by Jean — February 24, 2020

  25. Jennifer asked about the fact that she has heard Connecticut may be an expensive place to live. It is near the top of states in cost of living, but that is mainly because one of its counties skews that figure for the rest of the state. Fairfield County, CT, is a major suburban county of New York City. It’s the home of Greenwich and several other high-end towns and suburbs where home prices average around $1,000,000 or more. The county has many homes valued in the double digits of millions of dollars. Cost of living can be considerably less in the other counties of the state. In the Hartford area where I live part of the year, you can find a 1500 square foot home (with basement not included in the square footage) with 3 bedrooms, 2 full baths and an attached two-car garage for about $250,000. This is in an attractive suburb with high-quality public schools and excellent public services. Connecticut has made some very positive changes in state income tax for seniors in the last couple of years. Social Security is not taxed if your adjusted gross income is $100,000 or less (married couple) or $75,000 or less for a single filer. Income taxes on pensions and annuities are being reduced and phased out over the next five years and will be zero for citizens with AGI of $100,000 (married) or $75,000 (single). State and local taxes are reasonable at a bit over 6% in most towns. I find the cost of food in Connecticut grocery stores is less than the same food in Florida stores, where we spend the other part of the year.

    by Clyde — February 24, 2020

  26. All,
    California is a great state to live in! The option of mountains, ocean, city country or desert are amazing as well as the climate
    Sad to hear people with false information spewing racist comments and false data! Yes tax are higher but you get your moneys worth for what you pay

    Recall all that California was owned by Mexico and as such many local citizens are falsely accused of being illegals! California has the highest job growth in the nation! Great schools and universities! And miles and miles of ocean views!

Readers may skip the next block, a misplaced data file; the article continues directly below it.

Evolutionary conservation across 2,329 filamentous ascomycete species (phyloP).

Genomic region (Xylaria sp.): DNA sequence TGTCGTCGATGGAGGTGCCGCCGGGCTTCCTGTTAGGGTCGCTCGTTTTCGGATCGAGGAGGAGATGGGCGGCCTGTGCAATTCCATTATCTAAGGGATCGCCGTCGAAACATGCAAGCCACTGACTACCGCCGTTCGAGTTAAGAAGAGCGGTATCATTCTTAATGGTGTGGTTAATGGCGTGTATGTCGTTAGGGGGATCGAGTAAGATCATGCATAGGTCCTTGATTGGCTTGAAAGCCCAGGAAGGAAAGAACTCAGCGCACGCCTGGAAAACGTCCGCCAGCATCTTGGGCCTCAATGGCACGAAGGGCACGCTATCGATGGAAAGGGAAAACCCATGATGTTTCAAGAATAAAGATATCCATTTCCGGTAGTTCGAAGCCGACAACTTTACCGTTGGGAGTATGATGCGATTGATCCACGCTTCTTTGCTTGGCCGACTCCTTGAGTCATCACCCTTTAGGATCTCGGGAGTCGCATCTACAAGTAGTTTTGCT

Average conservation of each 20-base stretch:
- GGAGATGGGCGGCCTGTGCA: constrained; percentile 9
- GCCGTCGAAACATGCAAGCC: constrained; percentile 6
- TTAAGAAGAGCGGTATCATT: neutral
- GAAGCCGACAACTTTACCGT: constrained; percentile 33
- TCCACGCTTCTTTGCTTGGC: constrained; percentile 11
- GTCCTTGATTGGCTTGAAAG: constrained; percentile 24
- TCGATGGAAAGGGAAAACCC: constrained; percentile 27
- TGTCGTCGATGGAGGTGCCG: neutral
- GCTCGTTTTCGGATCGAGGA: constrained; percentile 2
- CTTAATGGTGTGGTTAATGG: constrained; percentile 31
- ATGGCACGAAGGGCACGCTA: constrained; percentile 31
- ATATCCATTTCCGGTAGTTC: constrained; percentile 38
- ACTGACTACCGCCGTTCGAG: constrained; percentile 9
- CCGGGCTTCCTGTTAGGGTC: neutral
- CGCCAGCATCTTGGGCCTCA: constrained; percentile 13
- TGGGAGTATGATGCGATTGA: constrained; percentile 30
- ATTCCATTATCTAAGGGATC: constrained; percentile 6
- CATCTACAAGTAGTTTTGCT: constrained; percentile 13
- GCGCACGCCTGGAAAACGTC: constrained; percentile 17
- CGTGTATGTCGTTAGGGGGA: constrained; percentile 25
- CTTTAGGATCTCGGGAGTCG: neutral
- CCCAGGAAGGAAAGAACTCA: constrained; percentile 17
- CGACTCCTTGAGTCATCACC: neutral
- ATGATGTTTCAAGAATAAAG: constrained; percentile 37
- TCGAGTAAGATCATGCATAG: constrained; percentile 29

by Ron — February 24, 2020

  27. I’m glad that have seen these two posts about CA in case they are removed or edited. I hope, however, that they remain intact — they provide vital commentary on a state that many are interested in and mostly appear to be based on those individuals awareness of fact. At least it is consistent with other statements I have read.

    While that may seem like a lot of negatives, clearly to many it is not a deterant and CA continues to attract newcomers. We all choose what we can live with.

    by RichPB — February 24, 2020

  28. Jean, could you share the name of your 55+community/town in Bucks County? The $14k in NJ property taxes is becoming unmanageable for us! Thanks!

    by Linda — February 24, 2020

  29. Well….not everyone who retires to CA fall under the higher income bracket. So income tax, estate tax, capital gains, property tax do not impact us. Also, who really retires to LA or San Francisco? BTW, if you are 65 the state allows you to suspend your property tax until the home is sold. There are many cities in CA to choose from whatever income you fall under….

    by Mary11 — February 24, 2020

  30. I have lived most of my 70 years in the greater Los Angeles metro area. Without any doubt this is my home. 40 million people live in California. Many people consider this GOD’s COUNTRY. I agree the cost of living and just too many people are real negatives. The reality is that people all over the world want to live in California. I will not recommend living in California because honestly I don’t want anymore people coming here and adding to the congestion. What I do know is that almost every morning of the year I awake to beautiful sunshine and dry breezy warmth that turns me into a 70 year old SUPERMAN day after day.

    by Bubbajog — February 24, 2020

  31. Clyde

    Thank you for your explanation of the cost of living in Connecticut. I found a community that I am interested in there and I did not even want to consider it if state policies were working against seniors. I have seen several stories of seniors who want to leave Connecticut. Your narrative put me at ease. I have been fond of New England most of my life. We used to spend summers in Vermont. I like change of season although I hope to find a place with moderate changes.

    by Jennifer — February 25, 2020

  32. Clyde – thanks for the info on CT. I grew up there in a part of Fairfield County that wasn’t wealthy back in the 1950s-70s. When I was considering retirement I thought about going back to CT for a brief minute. Funny how the place you were a kid somehow is always “home”. I just assumed the cost of living, taxes and housing prices would probably be higher than I wanted for a retirement destination. Your posting proves that if people dig deeper, they might be pleasantly surprised.